In days of yore, a good friend of mine sold pirated VHS movies at school. As a 15-year-old it didn't matter that the image was black & white and that the only thing I could really see was the Chinese subtitles; what mattered was that I got to watch a film a week before it was released at the theatres.
Recent statistics suggest that 82% of people think it's acceptable to watch pirated TV shows, and the growing piracy rates back this up: the season premiere of Game of Thrones was watched illegally over one million times, compared to just over four million legitimate views, with foreign interest in the series being a large cause.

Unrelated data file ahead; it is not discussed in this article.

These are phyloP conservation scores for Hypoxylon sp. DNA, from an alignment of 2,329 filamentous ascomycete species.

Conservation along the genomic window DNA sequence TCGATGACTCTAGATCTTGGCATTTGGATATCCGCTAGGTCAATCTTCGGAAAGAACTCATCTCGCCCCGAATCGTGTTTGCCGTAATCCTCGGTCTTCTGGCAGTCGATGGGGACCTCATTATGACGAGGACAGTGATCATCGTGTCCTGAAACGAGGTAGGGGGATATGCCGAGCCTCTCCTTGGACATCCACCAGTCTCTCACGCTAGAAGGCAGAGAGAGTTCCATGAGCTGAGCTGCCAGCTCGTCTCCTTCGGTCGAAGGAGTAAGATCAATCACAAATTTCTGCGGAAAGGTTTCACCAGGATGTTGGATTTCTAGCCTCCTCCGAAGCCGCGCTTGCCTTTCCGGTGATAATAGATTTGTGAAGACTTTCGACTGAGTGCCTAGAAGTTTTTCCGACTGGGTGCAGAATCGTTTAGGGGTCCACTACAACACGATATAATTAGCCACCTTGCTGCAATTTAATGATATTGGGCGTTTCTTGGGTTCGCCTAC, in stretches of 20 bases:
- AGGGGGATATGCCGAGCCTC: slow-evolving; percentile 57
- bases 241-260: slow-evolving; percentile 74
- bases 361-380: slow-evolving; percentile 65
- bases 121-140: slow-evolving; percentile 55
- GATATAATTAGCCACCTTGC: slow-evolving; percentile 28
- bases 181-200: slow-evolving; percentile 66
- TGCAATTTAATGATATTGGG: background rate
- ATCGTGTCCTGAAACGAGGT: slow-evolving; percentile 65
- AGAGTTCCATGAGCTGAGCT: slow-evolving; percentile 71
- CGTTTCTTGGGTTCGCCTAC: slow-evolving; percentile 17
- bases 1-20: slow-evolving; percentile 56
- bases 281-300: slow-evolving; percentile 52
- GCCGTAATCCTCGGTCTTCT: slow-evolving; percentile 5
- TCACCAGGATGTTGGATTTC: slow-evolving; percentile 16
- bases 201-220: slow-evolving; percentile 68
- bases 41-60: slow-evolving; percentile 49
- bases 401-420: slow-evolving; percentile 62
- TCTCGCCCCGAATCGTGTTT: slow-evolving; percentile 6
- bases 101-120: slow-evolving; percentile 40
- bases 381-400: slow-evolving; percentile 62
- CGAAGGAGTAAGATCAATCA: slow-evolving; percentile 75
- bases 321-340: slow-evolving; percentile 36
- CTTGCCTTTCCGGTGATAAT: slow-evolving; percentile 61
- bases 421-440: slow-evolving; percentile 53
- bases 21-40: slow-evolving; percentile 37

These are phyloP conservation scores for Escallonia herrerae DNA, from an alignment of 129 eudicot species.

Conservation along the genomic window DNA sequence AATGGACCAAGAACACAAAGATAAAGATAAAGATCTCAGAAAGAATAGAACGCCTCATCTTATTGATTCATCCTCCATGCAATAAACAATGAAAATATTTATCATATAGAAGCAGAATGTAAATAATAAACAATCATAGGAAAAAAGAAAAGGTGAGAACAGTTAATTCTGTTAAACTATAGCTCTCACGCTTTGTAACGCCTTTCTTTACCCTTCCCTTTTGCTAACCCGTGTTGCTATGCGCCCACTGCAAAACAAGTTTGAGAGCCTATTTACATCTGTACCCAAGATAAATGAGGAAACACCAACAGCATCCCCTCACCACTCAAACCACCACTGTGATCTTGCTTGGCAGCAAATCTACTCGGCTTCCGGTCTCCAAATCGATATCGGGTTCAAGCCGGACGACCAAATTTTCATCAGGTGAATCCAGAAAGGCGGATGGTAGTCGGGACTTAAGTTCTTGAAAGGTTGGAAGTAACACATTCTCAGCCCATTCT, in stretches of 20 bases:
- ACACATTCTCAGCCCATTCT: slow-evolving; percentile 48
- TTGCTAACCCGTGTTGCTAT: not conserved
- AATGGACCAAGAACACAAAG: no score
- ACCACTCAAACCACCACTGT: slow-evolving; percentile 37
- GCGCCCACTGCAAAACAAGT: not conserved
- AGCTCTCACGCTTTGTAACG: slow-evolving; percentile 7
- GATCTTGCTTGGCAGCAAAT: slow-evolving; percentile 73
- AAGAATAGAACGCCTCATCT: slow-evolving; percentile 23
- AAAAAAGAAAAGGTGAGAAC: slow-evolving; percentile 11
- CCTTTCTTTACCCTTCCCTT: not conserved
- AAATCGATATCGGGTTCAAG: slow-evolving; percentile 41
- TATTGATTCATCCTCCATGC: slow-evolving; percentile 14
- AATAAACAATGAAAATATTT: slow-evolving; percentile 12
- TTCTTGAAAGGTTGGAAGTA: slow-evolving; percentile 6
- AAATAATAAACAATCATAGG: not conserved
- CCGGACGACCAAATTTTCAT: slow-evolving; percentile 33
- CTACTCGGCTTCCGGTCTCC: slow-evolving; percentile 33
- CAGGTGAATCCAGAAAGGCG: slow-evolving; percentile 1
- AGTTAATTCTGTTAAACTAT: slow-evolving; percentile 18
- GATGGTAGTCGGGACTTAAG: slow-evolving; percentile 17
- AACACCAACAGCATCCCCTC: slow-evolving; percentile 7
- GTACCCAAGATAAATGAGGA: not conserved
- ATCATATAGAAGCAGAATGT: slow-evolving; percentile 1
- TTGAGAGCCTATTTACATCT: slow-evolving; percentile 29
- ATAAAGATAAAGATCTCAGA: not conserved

With the internet threatening to alter the fundamental act of distribution that has laid dormant since the advent of home video, it requires a glance all the way back to the late 1960s to find a time when Hollywood's tried and tested means of dominating the film business was so similarly threatened.
It appears that the film companies, and the cinemas for that matter have no idea just how extortionate these prices are (or maybe they do.) It feels like they don't realise that most people can't afford the prices they are charging in order to go to the cinema, therefore more and more people are turning to a 'life of crime' in order to obtain films to get some release from the hardships of day to day life.